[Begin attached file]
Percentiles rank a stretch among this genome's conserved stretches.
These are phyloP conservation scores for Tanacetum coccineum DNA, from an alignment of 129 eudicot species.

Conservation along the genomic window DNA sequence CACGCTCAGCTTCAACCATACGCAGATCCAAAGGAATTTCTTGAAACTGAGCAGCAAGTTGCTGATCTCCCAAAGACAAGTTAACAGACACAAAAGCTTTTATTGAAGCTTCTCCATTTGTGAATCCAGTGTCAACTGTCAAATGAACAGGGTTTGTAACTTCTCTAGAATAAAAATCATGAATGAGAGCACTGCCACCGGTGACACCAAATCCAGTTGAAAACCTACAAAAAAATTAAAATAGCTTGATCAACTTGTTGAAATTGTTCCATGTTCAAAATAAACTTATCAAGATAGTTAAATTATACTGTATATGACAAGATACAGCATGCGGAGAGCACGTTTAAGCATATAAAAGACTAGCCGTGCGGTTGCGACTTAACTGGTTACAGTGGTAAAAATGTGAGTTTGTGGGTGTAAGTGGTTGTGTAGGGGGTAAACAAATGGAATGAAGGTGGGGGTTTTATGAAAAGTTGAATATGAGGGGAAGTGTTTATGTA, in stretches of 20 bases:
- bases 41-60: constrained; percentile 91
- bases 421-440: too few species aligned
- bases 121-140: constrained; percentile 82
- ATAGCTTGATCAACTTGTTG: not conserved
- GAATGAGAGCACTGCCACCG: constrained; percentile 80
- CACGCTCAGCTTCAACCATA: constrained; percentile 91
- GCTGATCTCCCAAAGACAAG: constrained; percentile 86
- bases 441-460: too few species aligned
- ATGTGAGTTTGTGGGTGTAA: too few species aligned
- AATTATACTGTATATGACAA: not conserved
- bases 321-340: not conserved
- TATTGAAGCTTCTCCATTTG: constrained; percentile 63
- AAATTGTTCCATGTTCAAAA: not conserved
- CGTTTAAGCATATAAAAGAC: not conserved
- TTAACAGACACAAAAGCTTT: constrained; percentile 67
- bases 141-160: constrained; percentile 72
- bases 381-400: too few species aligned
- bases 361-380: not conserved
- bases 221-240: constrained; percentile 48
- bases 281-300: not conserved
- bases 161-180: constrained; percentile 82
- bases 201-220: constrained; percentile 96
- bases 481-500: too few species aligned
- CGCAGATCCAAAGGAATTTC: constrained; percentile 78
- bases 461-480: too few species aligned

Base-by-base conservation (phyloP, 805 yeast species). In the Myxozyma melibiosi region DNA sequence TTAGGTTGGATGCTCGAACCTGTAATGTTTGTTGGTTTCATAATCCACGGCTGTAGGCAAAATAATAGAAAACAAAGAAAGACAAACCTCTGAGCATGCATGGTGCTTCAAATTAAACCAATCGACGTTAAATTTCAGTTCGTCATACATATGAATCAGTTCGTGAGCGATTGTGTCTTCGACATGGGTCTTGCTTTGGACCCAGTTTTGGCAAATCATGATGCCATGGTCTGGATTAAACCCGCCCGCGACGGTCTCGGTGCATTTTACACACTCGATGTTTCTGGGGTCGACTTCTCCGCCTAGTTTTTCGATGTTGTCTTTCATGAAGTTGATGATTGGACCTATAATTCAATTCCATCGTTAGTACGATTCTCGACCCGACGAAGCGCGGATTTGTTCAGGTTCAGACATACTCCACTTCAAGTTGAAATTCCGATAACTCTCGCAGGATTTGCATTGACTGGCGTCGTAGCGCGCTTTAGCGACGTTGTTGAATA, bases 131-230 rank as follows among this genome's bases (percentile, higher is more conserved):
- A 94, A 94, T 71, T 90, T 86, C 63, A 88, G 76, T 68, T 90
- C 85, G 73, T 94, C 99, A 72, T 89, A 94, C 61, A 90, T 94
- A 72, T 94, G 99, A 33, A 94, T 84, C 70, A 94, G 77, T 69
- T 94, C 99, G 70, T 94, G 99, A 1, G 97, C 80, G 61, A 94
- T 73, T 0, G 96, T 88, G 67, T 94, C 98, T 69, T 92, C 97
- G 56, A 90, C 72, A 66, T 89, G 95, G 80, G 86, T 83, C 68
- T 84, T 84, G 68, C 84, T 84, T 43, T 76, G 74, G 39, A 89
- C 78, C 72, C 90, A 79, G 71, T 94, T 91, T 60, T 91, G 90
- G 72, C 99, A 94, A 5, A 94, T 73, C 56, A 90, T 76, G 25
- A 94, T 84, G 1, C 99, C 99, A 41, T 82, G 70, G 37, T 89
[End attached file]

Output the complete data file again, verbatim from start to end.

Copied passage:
Percentiles rank a stretch among this genome's conserved stretches.
These are phyloP conservation scores for Tanacetum coccineum DNA, from an alignment of 129 eudicot species.

Conservation along the genomic window DNA sequence CACGCTCAGCTTCAACCATACGCAGATCCAAAGGAATTTCTTGAAACTGAGCAGCAAGTTGCTGATCTCCCAAAGACAAGTTAACAGACACAAAAGCTTTTATTGAAGCTTCTCCATTTGTGAATCCAGTGTCAACTGTCAAATGAACAGGGTTTGTAACTTCTCTAGAATAAAAATCATGAATGAGAGCACTGCCACCGGTGACACCAAATCCAGTTGAAAACCTACAAAAAAATTAAAATAGCTTGATCAACTTGTTGAAATTGTTCCATGTTCAAAATAAACTTATCAAGATAGTTAAATTATACTGTATATGACAAGATACAGCATGCGGAGAGCACGTTTAAGCATATAAAAGACTAGCCGTGCGGTTGCGACTTAACTGGTTACAGTGGTAAAAATGTGAGTTTGTGGGTGTAAGTGGTTGTGTAGGGGGTAAACAAATGGAATGAAGGTGGGGGTTTTATGAAAAGTTGAATATGAGGGGAAGTGTTTATGTA, in stretches of 20 bases:
- bases 41-60: constrained; percentile 91
- bases 421-440: too few species aligned
- bases 121-140: constrained; percentile 82
- ATAGCTTGATCAACTTGTTG: not conserved
- GAATGAGAGCACTGCCACCG: constrained; percentile 80
- CACGCTCAGCTTCAACCATA: constrained; percentile 91
- GCTGATCTCCCAAAGACAAG: constrained; percentile 86
- bases 441-460: too few species aligned
- ATGTGAGTTTGTGGGTGTAA: too few species aligned
- AATTATACTGTATATGACAA: not conserved
- bases 321-340: not conserved
- TATTGAAGCTTCTCCATTTG: constrained; percentile 63
- AAATTGTTCCATGTTCAAAA: not conserved
- CGTTTAAGCATATAAAAGAC: not conserved
- TTAACAGACACAAAAGCTTT: constrained; percentile 67
- bases 141-160: constrained; percentile 72
- bases 381-400: too few species aligned
- bases 361-380: not conserved
- bases 221-240: constrained; percentile 48
- bases 281-300: not conserved
- bases 161-180: constrained; percentile 82
- bases 201-220: constrained; percentile 96
- bases 481-500: too few species aligned
- CGCAGATCCAAAGGAATTTC: constrained; percentile 78
- bases 461-480: too few species aligned

Base-by-base conservation (phyloP, 805 yeast species). In the Myxozyma melibiosi region DNA sequence TTAGGTTGGATGCTCGAACCTGTAATGTTTGTTGGTTTCATAATCCACGGCTGTAGGCAAAATAATAGAAAACAAAGAAAGACAAACCTCTGAGCATGCATGGTGCTTCAAATTAAACCAATCGACGTTAAATTTCAGTTCGTCATACATATGAATCAGTTCGTGAGCGATTGTGTCTTCGACATGGGTCTTGCTTTGGACCCAGTTTTGGCAAATCATGATGCCATGGTCTGGATTAAACCCGCCCGCGACGGTCTCGGTGCATTTTACACACTCGATGTTTCTGGGGTCGACTTCTCCGCCTAGTTTTTCGATGTTGTCTTTCATGAAGTTGATGATTGGACCTATAATTCAATTCCATCGTTAGTACGATTCTCGACCCGACGAAGCGCGGATTTGTTCAGGTTCAGACATACTCCACTTCAAGTTGAAATTCCGATAACTCTCGCAGGATTTGCATTGACTGGCGTCGTAGCGCGCTTTAGCGACGTTGTTGAATA, bases 131-230 rank as follows among this genome's bases (percentile, higher is more conserved):
- A 94, A 94, T 71, T 90, T 86, C 63, A 88, G 76, T 68, T 90
- C 85, G 73, T 94, C 99, A 72, T 89, A 94, C 61, A 90, T 94
- A 72, T 94, G 99, A 33, A 94, T 84, C 70, A 94, G 77, T 69
- T 94, C 99, G 70, T 94, G 99, A 1, G 97, C 80, G 61, A 94
- T 73, T 0, G 96, T 88, G 67, T 94, C 98, T 69, T 92, C 97
- G 56, A 90, C 72, A 66, T 89, G 95, G 80, G 86, T 83, C 68
- T 84, T 84, G 68, C 84, T 84, T 43, T 76, G 74, G 39, A 89
- C 78, C 72, C 90, A 79, G 71, T 94, T 91, T 60, T 91, G 90
- G 72, C 99, A 94, A 5, A 94, T 73, C 56, A 90, T 76, G 25
- A 94, T 84, G 1, C 99, C 99, A 41, T 82, G 70, G 37, T 89